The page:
Cook Lauer said that before the hearing began, Abel Lui, who in the past lived at Kawa and claimed ownership there, stood up and shouted, “I am the victim. I’m going to report a crime right here. All you guys are thieves.” He also called Olson “the biggest thief.”
Scientist Leimomi Viernes, a kindergartener, 
examines geodes at the third-grade booth
during Math & Science Night.
Photo by Nalani Parlin
      “The courts have no jurisdiction over this land,” Lui said. “You guys have no business in here.” State sheriffs escorted him out of the courtroom.
      During the hearing, Attorney David Higgins told Nakamura that Olson Trust wants to identify rightful heirs, but determining validity of claims has cost tens of thousands of dollars.
      Native Hawaiian Legal Corporation Attorney Sharla Manley, who is representing some of the family members being sued for clear title, told Cook Lauer, “In essence, the burden shifts to the family members to take care of their own family members.”
      See westhawaiitoday.com.
      To read comments, add your own and like this story, see facebook.com/kaucalendar.

HAWAI`I VOLCANOES NATIONAL PARK has released its Abbreviated Final General Management Plan/Wilderness Study/Environmental Impact Statement. The plan provides long-term management guidance about preservation and use of the park, UNESCO World Heritage Site and International Biosphere Reserve.
      Over the past several years, many people participated in the planning process through public meetings and formal comments received via mail, comment forms and website forums. The NPS released the Draft GMP/WS/EIS in May 2015. During the 60-plus days that the document was available for review and comment, the NPS received 32 pieces of correspondence on the draft plan. Through the feedback received, it was determined that Alternative Two would remain the preferred alternative and that the management actions it proposes will best guide long-term stewardship of the park.
      “It’s vital to have a comprehensive plan that guides management decisions as we enter into our next 100 years of protecting this extraordinary park for future generations,” Superintendent Cindy Orlando said. Both Hawai`i Volcanoes National Park and the National Park Service commemorate their centennial anniversaries in 2016.
      The Final GMP/WS/EIS is in an abbreviated form because comments received during the public review period required only minor responses and editorial changes to the draft. There are no substantial changes to the alternatives or the impact analyses presented in the draft, and Alternative Two remains the preferred alternative. This abbreviated format of the final plan has allowed the NPS to produce a simple, brief document and to avoid costly reprinting of the entire 500-plus-page document.
      The public release of the Abbreviated Final GMP/WS/EIS will be followed by a 30-day no-action period, after which the NPS will prepare a record of decision to document the selected alternative. During the no-action period, the public can provide comments on the plan at http://parkplanning.nps.gov/havogmp. CDs of the documents, as well as the full, abbreviated final document, are available at Ka`u libraries.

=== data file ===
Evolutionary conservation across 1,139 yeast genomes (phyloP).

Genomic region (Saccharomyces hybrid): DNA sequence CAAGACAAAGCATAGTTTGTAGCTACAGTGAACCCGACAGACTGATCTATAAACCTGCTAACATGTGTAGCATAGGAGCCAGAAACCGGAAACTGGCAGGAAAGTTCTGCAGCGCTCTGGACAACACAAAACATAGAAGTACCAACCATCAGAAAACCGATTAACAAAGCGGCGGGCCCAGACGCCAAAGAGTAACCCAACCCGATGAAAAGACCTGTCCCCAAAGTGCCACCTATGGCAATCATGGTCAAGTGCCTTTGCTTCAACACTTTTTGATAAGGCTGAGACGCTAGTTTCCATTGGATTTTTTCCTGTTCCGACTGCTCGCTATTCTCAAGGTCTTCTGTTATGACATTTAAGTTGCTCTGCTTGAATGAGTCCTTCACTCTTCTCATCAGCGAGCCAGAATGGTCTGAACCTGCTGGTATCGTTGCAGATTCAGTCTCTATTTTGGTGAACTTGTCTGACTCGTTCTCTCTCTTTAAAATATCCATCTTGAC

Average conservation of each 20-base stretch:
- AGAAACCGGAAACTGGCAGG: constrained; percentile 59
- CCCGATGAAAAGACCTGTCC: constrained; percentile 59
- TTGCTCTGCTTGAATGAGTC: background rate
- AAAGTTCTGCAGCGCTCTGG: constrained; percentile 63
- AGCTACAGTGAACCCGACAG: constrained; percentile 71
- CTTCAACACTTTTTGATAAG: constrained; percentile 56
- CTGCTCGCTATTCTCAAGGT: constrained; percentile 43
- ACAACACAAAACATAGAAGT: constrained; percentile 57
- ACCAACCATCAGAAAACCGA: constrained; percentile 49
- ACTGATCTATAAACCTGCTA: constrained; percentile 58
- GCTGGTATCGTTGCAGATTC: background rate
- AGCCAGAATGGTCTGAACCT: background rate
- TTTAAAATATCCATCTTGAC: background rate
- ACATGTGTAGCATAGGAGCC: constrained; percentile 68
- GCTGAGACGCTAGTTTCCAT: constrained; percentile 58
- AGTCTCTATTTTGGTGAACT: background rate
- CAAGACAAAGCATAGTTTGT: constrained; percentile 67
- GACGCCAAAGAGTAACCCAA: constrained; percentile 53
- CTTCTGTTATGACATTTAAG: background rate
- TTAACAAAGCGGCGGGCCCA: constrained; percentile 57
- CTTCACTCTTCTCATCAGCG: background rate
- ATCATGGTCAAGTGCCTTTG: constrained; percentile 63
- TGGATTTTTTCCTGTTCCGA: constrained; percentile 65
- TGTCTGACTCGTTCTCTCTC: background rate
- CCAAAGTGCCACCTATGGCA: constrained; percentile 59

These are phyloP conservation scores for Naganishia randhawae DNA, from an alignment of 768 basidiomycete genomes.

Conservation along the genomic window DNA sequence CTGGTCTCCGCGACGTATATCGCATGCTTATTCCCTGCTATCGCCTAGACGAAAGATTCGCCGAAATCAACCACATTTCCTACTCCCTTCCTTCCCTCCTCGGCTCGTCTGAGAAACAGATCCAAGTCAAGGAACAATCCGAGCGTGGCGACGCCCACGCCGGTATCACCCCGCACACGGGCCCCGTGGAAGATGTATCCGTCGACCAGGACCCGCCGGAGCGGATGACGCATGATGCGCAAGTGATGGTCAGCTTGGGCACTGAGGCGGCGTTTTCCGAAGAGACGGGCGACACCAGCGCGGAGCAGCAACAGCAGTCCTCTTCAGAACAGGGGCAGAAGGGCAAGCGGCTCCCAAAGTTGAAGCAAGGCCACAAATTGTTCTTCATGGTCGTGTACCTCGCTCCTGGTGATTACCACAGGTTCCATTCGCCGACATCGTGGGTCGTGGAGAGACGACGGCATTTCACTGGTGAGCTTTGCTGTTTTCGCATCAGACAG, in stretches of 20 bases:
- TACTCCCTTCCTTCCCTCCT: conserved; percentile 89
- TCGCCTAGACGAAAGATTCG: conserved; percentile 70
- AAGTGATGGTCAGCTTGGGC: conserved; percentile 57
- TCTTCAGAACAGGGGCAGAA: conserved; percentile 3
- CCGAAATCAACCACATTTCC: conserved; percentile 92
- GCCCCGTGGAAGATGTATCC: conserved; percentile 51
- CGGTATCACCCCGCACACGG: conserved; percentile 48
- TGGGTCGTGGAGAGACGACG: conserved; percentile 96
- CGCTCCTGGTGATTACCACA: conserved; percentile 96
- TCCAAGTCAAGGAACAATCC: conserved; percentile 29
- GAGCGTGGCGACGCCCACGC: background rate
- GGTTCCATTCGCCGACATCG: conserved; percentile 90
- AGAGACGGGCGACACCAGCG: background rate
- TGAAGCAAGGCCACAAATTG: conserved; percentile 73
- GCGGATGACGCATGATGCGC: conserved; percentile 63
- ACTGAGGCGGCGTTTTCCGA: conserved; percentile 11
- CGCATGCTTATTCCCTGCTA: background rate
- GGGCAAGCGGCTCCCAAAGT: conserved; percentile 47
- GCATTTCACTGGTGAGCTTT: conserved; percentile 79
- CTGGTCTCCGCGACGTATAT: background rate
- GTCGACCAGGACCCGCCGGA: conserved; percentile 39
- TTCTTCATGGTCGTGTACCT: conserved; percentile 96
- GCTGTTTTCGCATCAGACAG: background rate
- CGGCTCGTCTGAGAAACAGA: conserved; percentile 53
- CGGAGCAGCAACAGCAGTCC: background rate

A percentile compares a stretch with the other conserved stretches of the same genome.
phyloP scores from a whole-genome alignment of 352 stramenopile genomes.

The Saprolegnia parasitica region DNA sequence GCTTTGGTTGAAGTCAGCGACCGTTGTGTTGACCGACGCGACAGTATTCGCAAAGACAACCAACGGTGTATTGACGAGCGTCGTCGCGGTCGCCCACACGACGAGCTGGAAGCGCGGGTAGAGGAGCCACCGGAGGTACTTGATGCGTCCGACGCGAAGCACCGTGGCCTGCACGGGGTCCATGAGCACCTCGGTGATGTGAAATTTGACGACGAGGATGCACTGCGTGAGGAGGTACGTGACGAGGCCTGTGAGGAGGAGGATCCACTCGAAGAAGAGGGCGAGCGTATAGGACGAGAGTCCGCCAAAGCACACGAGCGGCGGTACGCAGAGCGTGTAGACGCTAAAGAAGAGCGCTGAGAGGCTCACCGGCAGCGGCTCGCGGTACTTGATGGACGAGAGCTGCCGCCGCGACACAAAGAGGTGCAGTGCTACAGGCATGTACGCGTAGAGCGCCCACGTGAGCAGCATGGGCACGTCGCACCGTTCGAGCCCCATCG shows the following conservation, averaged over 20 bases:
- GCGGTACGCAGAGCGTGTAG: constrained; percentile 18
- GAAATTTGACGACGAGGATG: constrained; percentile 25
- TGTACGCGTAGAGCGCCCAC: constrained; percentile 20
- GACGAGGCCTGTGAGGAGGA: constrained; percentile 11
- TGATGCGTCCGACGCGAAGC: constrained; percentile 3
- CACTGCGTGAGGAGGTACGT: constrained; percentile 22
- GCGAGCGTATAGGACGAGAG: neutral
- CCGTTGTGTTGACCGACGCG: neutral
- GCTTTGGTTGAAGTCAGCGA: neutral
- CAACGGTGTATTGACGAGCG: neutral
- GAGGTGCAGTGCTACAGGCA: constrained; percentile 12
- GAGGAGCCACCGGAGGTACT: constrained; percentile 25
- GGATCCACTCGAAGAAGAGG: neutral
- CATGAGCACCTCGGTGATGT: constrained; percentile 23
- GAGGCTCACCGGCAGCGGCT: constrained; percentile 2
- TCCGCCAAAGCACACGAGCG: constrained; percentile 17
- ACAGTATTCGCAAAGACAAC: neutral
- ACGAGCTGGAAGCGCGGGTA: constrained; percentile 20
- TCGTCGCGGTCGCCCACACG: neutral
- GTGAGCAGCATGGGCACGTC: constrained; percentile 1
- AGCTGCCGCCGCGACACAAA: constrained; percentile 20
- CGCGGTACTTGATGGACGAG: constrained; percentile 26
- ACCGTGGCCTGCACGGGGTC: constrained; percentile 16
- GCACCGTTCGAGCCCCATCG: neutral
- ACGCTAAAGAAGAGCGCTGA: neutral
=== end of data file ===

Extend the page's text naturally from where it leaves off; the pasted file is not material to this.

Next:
To read comments, add your own and like this story, see facebook.com/kaucalendar.

KA`U HIGH BOYS VOLLEYBALL TEAMS hosted Kamehameha on Wednesday. Junior varsity kept close to their adversaries, but ultimately lost 23-25 and 17-25. Varsity also lost, 7-25 and 12-25.
      The teams’ next matches are on Tuesday, March 15 at 6 p.m. at Waiakea.
      To read comments, add your own and like this story, see facebook.com/kaucalendar.

OCEAN VIEW COMMUNITY CENTER hosts its monthly pancake breakfast tomorrow from 8 a.m. to 11 a.m.

KAHUKU UNIT OF HAWAI`I VOLCANOES National Park offers free programs this weekend. Participants learn about the vital role of `ohi`a lehua in native Hawaiian forests, its many forms and flower tomorrow at 9:30 a.m. on an easy, one-mile walk.
      On Sunday from 9:30 a.m. to 11 a.m., participants explore the area’s rich geologic history in a program called the Birth of Kahuku.

HAWAI`I FARMERS UNION UNITED’ Ka`u chapter and Earth Matters Farm sponsor a sustainable workshop Saturday, April 2 from 10 a.m. to 2 p.m. The farm is two miles down South Point Road at the corner of Kama`oa Road.
      Richard Perea is a certified Korean Natural Farming instructor. He has developed a technique called Ka`u Natural Farming that is unique to our local area.
      Workshop participants learn how to cultivate their own local microorganisms for sustainable gardening and farming, about the interface between soil and plants, and how to strengthen plants’ ability to receive available nutrients.
      Cost is $25 and free to all HFUU members. A garden-fresh lunch is included.
      For more information and to sign up, call Greg Smith at 443-3300, or email earthmatterskau@aol.com.


See kaucalendar.com/TheDirectory2016.html.